Astronomy Clubs and Associations



If the Internet has as many astronomy resources as there are stars in the sky, then think of the Astronomy Web Guide as your map to the best and brightest. Whether you're looking for planetary data, celestial gifts or fellow star seekers, we'll help you navigate the heavenly sphere of astronomy-related sites and tools on the Web.

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Astronomy Clubs and Associations

The mantra of believers in extraterrestrial life rings true about astronomy buffs the world over: We are not alone. While staying home with the Zeiss and contemplating the cosmos solo has its charm, plugging into the astro-community and joining an astronomy club or association is the best way to keep up with the latest news, gadgets and gossip. Yes, there is astronomy gossip.

Insights for Astronomy Clubs and Associations

  • Most moderate-sized cities have an astronomy club, and large cities often have multiple clubs. If you can't find one using one of the sites in this section, visit your nearest college's Web site and send a brief, polite e-mail to an astronomy professor or two.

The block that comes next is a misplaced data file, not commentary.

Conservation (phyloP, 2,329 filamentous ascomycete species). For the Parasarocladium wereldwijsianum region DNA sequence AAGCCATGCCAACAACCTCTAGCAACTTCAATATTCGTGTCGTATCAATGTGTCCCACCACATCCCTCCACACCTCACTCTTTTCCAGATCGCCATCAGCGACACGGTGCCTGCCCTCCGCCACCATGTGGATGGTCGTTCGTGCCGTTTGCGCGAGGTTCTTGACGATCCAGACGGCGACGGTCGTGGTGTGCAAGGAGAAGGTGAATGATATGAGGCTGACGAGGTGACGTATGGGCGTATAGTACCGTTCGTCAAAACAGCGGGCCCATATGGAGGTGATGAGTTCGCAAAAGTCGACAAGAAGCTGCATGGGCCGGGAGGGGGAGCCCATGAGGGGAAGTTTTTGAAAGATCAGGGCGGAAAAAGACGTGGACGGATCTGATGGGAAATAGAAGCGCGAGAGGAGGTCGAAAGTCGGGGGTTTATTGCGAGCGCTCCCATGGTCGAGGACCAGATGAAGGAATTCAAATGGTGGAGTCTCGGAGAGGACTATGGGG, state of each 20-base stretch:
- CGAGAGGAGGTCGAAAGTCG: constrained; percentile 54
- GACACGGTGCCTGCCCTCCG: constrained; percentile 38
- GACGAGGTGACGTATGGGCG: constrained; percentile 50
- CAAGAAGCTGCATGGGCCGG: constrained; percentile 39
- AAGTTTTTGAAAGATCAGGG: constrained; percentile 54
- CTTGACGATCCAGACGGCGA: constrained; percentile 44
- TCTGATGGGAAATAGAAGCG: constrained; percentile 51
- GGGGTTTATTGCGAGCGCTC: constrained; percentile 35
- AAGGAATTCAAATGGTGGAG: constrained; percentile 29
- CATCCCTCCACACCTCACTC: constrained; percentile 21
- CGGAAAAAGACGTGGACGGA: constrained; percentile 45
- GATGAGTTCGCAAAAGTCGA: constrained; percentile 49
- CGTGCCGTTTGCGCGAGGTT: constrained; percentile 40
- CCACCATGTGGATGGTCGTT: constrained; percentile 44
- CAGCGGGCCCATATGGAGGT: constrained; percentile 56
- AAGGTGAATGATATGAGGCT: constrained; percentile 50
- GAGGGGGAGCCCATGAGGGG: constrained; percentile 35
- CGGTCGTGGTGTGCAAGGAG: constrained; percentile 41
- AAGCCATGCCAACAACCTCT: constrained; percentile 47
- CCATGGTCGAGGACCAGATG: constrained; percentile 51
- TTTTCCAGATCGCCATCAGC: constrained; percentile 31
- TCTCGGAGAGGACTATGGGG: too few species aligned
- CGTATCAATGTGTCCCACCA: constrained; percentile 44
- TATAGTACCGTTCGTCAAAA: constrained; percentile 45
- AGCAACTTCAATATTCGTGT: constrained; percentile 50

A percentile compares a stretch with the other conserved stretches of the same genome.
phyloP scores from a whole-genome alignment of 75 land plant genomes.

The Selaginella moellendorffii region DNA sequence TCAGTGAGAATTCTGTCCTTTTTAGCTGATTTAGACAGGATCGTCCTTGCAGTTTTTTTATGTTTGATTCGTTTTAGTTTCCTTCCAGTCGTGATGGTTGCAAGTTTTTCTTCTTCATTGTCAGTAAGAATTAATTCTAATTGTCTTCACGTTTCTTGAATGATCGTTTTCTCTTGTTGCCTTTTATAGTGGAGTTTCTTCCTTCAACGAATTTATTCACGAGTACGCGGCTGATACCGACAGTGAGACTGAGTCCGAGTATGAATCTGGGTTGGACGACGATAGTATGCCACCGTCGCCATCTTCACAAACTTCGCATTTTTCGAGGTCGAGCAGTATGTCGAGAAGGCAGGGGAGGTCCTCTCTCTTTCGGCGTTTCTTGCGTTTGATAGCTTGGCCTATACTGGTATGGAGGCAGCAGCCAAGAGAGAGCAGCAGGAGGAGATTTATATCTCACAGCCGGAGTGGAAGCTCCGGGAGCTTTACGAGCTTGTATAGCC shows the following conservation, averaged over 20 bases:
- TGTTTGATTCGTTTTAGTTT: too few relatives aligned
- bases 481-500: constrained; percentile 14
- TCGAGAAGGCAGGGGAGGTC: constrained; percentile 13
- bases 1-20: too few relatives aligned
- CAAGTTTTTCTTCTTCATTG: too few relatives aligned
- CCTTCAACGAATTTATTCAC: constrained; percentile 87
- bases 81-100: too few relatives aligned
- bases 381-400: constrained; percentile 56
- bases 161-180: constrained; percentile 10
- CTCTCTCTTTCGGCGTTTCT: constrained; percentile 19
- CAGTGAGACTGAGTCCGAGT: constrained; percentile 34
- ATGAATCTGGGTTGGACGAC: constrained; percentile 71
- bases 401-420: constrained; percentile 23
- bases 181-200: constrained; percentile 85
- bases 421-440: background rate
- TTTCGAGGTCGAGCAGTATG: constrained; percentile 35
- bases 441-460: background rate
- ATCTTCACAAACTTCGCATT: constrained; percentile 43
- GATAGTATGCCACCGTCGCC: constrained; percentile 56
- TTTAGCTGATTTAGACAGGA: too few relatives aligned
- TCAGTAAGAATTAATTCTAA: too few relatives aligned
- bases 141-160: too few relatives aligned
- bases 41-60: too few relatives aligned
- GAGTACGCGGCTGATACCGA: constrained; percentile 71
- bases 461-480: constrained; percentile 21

• Astronomy clubs, observatories and other groups throw occasional "star parties" where members truck their telescopes away from city lights for optimal viewing. Larger regional parties, such as the McDonald Observatory's annual bash in Texas, are typically held in the summer and attract hundreds of people and guest speakers. Typing "(your city/state) star party" into any major search engine should yield positive results.
  • If you're more interested in the theoretical/physics side of astronomy than actual sky gazing, spend some time snooping around the blogosphere. Not surprisingly, people who are interested in dark matter and the "Big Bang vs. Steady State" debate tend to spend a lot of time on their computers.

Top Sites for Astronomy Clubs and Associations

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